Most investors have a serious case of home country bias. That means that, all things being equal, they prefer to invest in companies based in their own backyard and tend to underweight companies based overseas. That’s true of America investors as well as those in other countries. Everyone likes rooting for the home team.
If you take a quick look at your portfolio, you may note that you’re underweight when it comes to foreign investments. U.S. based companies now represent about 58% of the world’s investable stock market capitalization (that’s roughly the amount you would need to buy up each country’s available shares). Other developed world companies – like those based in Germany, Singapore, or Australia – make up another 30% of world market cap, while those based in emerging economies constitute the final 12%.
How does that translate to portfolio weightings? In a typical 60% stock-40% bond portfolio, just under 35% of the total portfolio should be invested in U.S. stocks if the intent is to reflect world market weights. Another 18% of the total should be devoted to developed world companies, and another 7% or so should be directed to emerging market stocks. (The remaining 40% would be in bonds or similar lower-risk investments).
In all fairness, U.S. stocks have been tough to beat for the past few years, so betting on the home team may have worked in your favor.
But here are 3 reasons to consider bulking up your international investments now, to help give foreign companies the portfolio representation they deserve.
Reason #1. Investing in foreign stocks opens up new opportunities. Many foreign-based companies – whether domiciled in Europe, Asia, or Latin America – have something that U.S. investors want and need, and that’s the secret to growing revenues and winning over millions of emerging middle class consumers in developing countries. Their economies and populations are growing faster than ours, and they represent an untapped market for everything from cell phone and car sales, to banking and health care services. Investing more in international companies gets you more ‘up close and personal’ exposure to those promising and innovative markets.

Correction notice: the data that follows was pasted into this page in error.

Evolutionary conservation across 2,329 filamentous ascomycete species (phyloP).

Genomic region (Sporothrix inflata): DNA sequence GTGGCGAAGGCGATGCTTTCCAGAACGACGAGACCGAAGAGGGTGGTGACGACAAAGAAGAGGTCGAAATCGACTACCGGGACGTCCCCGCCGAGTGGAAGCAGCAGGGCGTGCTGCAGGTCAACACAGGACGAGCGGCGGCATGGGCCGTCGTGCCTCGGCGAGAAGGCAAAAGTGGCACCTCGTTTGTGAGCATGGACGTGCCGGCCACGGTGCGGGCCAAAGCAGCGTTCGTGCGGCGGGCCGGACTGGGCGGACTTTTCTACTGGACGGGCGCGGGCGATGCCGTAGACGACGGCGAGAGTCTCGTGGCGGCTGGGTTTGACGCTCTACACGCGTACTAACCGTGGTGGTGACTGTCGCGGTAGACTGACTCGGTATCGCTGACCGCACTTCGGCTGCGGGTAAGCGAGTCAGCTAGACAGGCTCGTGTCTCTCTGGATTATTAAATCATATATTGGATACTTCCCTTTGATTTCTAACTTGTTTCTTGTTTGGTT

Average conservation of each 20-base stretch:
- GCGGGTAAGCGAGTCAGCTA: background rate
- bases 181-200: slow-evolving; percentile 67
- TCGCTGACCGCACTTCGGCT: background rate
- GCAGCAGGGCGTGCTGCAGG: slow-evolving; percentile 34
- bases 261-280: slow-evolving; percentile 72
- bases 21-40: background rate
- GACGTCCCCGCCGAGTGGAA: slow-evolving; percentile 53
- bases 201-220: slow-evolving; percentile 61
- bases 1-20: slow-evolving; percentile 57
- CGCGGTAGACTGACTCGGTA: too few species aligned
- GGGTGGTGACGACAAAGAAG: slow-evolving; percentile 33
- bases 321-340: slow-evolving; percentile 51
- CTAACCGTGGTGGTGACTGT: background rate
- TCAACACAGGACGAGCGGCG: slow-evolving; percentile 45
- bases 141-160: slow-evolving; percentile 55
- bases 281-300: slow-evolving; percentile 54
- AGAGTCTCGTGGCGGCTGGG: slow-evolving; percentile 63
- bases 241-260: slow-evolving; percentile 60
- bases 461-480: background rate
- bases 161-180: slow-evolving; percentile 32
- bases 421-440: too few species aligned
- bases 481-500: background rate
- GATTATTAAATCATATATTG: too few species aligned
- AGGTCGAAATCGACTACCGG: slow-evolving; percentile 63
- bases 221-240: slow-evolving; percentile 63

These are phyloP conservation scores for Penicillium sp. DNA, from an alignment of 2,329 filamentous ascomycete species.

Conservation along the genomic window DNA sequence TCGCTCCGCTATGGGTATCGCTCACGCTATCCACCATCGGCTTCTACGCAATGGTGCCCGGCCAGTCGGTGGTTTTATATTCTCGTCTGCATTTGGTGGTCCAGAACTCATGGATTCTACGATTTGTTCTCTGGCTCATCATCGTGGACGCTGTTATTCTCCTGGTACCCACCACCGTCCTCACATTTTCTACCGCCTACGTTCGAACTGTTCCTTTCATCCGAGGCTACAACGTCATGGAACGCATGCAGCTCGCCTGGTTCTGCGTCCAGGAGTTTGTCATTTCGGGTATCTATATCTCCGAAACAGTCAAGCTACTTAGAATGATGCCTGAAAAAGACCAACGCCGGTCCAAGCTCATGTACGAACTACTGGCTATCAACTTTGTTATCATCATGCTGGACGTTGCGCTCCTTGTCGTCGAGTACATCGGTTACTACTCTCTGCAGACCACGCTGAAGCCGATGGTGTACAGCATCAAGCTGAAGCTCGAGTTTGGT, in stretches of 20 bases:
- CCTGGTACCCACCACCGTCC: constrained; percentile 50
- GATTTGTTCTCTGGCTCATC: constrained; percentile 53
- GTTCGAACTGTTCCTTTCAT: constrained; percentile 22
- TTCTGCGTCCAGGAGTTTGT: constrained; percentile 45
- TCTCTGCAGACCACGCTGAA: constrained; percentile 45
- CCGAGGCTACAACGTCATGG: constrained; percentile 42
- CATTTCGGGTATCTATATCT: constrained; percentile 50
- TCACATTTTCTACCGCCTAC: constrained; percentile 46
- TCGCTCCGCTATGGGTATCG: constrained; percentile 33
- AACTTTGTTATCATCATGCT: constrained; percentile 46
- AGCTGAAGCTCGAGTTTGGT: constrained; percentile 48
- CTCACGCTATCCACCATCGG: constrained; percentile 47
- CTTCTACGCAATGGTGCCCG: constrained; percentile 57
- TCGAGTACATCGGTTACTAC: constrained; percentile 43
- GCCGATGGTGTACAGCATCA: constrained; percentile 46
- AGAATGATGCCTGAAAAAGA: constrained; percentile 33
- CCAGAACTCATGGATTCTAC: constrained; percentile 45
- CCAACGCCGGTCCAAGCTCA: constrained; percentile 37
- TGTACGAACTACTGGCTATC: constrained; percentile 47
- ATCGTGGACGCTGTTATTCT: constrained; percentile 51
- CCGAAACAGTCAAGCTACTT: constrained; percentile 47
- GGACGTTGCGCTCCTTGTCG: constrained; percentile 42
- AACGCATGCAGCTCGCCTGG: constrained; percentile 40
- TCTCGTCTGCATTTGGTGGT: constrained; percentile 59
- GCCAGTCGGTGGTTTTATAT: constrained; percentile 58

Reason #2. Foreign stocks give you more bang for your buck. No doubt about it. Valuations are more attractive overseas. Stocks in the S&P 500 are currently trading at a historically steep price/earnings ratio of just over 20. International stocks are trading at a price/earnings ratio of 14.3. That makes international stocks almost 30% cheaper than their U.S. counterparts, and suggests higher returns ahead as European and other global economies bounce back from COVID. Successful investing is all about ‘buy low, sell high.’ Investing overseas lets you buy in at a lower price point.
Reason #3. Foreign stocks can help you solve the income problem. On average, companies in the S&P 500 index are paying a skimpy 1.4% dividend, far under historic dividend levels. International equities now pay twice that amount, which can add a needed boost to investors looking for steady retirement income. That income flow also helps to reduce risk and provide some shelter from inflation.
The Takeaway: A well-diversified portfolio helps achieve more consistent returns and reduces risk. Now is a good time to make sure your portfolio has adequate international exposure. That can open the door to new and rewarding opportunities in some of today’s fastest growing markets, lock in better values, and increase your monthly income.
All investing involves risk, including the possible loss of principal. Diversification does not ensure a profit or guarantee against loss. Company dividends are not guaranteed and are subject to change or elimination. Foreign investing involves special risks due to factors such as increased volatility, currency fluctuation and political uncertainties. Investing in emerging markets can be riskier than investing in well-established foreign markets.